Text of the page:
We live in a complex world which, for the most part, seems to demand that we achieve certain things to ‘be someone’ and have a successful and happy life. These ‘certain things’ are the obvious trappings of society – having a good education, getting that well-paid job or rewarding career, finding that perfect relationship, having the right house and the right car, and so on. While these can bring certain levels of happiness and contentment for some people, those feelings are usually transitory and once the excitement of the achievement dies down, it leaves us with the yearning for the next thing on the list, the next achievement that will bring us happiness.
This, of course, is how our materialistic society works. It is based on continued consumption of good and products, a continued movement towards bigger and better things, with very little time to sit and wonder what it is all about. When we do find the time to do so, we are often left with the nagging feeling that there must be more to life than this. Do we really want to spend our days working really hard, burning ourselves out to earn more money, just to buy more stuff? Is the purpose of our life just to make money, achieve some social status, maybe raise a family and then die? Is this truly and deeply where we want to be in our life?
When these sorts of questions start to arise, we can quickly face a crisis of meaning, which is arguable the epidemic of our times. While we can avoid thinking about these deeper issues for a while by living a busy life and staying at the surface level, these deeper questions with the unsettling feelings they can bring with them will keep bubbling up again and again. For many people this can manifest in a lack of motivation, a lack of joy or excitement in life, and indeed in depression.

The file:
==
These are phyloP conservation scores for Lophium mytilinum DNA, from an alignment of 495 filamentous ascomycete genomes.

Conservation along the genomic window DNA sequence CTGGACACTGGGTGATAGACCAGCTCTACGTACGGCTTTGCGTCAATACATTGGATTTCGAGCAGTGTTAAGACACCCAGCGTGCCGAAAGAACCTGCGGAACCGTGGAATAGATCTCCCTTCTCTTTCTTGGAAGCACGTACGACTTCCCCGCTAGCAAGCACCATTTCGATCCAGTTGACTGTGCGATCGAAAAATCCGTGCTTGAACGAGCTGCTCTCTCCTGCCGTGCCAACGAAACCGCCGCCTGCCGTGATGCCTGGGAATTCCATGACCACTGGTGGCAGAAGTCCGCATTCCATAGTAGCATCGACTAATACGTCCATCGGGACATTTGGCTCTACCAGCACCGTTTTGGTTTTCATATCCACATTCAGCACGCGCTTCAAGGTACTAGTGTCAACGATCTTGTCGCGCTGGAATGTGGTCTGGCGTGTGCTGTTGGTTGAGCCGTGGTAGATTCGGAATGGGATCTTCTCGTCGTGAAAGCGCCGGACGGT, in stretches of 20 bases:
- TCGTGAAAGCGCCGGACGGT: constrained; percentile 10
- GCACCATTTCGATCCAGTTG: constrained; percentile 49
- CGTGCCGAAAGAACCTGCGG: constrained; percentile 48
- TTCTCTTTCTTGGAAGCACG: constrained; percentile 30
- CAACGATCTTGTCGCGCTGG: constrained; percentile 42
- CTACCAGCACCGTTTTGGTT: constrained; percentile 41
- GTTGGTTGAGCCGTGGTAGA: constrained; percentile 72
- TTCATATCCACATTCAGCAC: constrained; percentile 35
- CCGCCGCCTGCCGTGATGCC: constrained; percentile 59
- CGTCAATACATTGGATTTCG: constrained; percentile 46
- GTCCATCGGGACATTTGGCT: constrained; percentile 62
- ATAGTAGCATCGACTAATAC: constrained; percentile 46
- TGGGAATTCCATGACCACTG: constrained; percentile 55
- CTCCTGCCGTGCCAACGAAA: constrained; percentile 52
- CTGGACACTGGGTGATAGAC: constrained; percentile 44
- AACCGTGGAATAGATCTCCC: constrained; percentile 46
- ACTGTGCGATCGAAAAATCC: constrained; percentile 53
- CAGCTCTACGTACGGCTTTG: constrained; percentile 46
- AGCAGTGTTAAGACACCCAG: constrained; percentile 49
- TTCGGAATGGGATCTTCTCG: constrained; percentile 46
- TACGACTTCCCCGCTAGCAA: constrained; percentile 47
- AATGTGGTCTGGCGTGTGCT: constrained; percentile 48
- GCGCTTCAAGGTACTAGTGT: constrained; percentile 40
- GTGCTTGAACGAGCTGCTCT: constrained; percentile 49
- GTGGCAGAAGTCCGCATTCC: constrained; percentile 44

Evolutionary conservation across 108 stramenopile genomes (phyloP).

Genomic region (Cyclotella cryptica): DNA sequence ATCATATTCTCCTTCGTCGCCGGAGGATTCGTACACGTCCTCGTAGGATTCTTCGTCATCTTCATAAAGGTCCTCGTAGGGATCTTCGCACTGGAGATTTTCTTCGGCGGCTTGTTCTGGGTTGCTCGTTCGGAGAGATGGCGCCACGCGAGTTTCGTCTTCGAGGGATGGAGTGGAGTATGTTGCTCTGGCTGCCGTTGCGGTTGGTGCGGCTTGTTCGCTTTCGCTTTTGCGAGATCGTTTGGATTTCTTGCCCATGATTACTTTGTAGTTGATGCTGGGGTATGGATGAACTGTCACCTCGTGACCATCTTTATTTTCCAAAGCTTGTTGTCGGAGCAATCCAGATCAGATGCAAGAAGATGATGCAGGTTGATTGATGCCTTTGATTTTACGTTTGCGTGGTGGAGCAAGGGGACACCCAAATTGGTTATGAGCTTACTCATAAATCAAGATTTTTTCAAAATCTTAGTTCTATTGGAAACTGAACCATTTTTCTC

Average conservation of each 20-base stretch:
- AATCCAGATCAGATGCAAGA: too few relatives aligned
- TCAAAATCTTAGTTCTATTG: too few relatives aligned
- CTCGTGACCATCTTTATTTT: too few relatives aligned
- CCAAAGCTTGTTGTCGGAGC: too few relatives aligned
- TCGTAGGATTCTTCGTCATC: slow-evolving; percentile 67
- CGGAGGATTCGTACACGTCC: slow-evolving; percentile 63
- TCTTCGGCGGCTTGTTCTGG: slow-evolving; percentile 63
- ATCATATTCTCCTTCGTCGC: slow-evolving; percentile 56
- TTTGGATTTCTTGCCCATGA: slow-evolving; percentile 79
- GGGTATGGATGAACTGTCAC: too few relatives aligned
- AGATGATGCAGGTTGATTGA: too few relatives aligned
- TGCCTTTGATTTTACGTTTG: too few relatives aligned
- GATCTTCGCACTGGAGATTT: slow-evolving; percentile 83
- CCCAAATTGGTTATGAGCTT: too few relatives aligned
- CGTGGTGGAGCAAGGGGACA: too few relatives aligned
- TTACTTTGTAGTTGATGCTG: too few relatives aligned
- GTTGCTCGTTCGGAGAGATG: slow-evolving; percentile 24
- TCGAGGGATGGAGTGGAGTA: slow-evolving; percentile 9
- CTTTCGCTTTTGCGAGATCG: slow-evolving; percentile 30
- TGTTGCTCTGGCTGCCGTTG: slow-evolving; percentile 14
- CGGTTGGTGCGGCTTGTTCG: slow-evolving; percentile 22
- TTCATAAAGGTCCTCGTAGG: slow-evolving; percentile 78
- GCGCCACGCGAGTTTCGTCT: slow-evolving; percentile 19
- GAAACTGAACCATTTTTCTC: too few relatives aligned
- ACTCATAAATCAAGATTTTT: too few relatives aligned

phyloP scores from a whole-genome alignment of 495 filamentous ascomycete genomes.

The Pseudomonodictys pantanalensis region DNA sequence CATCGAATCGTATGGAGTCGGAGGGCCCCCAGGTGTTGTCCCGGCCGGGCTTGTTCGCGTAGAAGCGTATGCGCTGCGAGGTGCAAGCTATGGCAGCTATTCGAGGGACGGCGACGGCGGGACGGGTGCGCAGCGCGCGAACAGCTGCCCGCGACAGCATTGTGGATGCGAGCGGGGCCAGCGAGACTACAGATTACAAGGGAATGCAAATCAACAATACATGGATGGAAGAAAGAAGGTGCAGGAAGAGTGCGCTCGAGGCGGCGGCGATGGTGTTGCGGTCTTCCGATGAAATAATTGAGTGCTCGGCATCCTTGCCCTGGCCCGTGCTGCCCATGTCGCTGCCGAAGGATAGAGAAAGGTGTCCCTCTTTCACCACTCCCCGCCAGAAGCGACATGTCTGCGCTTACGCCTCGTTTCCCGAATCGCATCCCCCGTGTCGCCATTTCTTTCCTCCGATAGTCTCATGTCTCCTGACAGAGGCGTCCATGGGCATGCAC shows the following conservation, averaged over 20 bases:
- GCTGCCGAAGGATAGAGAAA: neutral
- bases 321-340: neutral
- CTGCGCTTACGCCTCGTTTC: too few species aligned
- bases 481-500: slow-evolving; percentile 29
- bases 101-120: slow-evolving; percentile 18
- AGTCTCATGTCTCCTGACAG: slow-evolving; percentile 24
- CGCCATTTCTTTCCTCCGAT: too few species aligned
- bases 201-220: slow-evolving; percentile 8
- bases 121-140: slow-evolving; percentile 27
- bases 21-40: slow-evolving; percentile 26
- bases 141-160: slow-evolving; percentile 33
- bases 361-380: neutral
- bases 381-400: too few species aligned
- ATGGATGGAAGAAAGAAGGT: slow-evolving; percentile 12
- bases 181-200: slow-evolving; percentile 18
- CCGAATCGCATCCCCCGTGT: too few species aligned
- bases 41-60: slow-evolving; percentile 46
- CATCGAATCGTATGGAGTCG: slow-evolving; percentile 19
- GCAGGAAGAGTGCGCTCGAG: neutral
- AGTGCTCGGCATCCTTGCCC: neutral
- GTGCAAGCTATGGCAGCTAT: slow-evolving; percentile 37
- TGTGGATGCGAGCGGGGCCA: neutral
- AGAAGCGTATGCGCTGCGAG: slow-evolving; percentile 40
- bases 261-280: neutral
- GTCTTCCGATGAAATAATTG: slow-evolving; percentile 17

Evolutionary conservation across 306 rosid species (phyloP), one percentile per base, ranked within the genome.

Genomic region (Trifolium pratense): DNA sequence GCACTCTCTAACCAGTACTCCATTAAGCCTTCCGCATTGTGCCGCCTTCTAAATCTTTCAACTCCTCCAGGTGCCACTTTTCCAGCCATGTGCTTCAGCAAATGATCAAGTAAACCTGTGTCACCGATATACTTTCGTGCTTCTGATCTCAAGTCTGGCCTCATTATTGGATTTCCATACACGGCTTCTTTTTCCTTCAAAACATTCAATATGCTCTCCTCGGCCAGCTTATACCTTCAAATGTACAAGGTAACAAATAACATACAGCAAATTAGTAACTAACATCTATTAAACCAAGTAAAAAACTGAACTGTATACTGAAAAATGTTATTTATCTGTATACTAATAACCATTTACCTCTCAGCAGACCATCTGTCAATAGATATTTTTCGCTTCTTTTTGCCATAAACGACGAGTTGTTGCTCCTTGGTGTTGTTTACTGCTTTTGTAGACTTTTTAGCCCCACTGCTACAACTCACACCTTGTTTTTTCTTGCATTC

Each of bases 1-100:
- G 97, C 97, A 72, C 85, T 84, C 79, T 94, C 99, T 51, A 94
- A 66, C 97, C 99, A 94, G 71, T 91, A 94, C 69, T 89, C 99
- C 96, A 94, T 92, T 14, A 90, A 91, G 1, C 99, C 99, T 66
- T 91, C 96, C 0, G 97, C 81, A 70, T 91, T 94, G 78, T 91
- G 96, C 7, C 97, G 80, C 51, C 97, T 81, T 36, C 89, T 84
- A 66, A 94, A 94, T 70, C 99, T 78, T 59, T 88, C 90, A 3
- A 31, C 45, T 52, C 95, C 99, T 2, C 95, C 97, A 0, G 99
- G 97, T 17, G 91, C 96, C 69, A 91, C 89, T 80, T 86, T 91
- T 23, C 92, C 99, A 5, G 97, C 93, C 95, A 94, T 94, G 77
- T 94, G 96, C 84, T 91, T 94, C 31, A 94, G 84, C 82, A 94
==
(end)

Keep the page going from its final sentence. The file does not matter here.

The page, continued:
What is a crisis of meaning?
So what can we do when we face a crisis of meaning? While there is no easy and straightforward answer to this we can consider two distinct ways of finding meaning in life. The first is to create meaning – to invest our time an energy in something that seems meaningful to us. Being a parent for example, can give some people a meaning in life, or doing some voluntary work, engaging in something that spreads positivity in the world, writing a book etc – all of these can give people meaning. The key is to engage in something that is bigger than you, that propagates out into the world and helps people in one way or another. While creating a meaning can be very satisfying, for many there is a deeper level still to this, and they want to find their true meaning in life – to answer the deeper question of ‘what are we here for?’ In order to find our meaning in life (rather than create it), takes quite a different approach. We need to spend time being with ourselves, listening to our inner voice, spending time in quiet contemplation. For some this will naturally lead in a spiritual direction, as contemplating the deeper recesses of our psyche will invariably move us to transcendental thinking. Engaging with spirituality, whether in an organised way by attending a spiritual or religious group, or just reading and thinking about it, can go a long way to helping us find meaning in life. It is also worth mentioning that spending time in quiet contemplation can also entail facing some of our inner demons, as we come in touch with our deeper emotional side. Understanding and resolving our deeper feelings can be fundamental to living a more contented and meaningful life.
Psychotherapy and meaning
Engaging in psychotherapy can be a very fruitful journey on the path to finding meaning in life. With your therapist you can find ways to face your inner fears, get in touch with your inner self and express the meaningful life that is yours.
Simon Cassar is an experienced integrative existential psychotherapist, supervisor and academic, providing long and short-term psychotherapy to both individuals and couples at our practices in Hove and Lewes.
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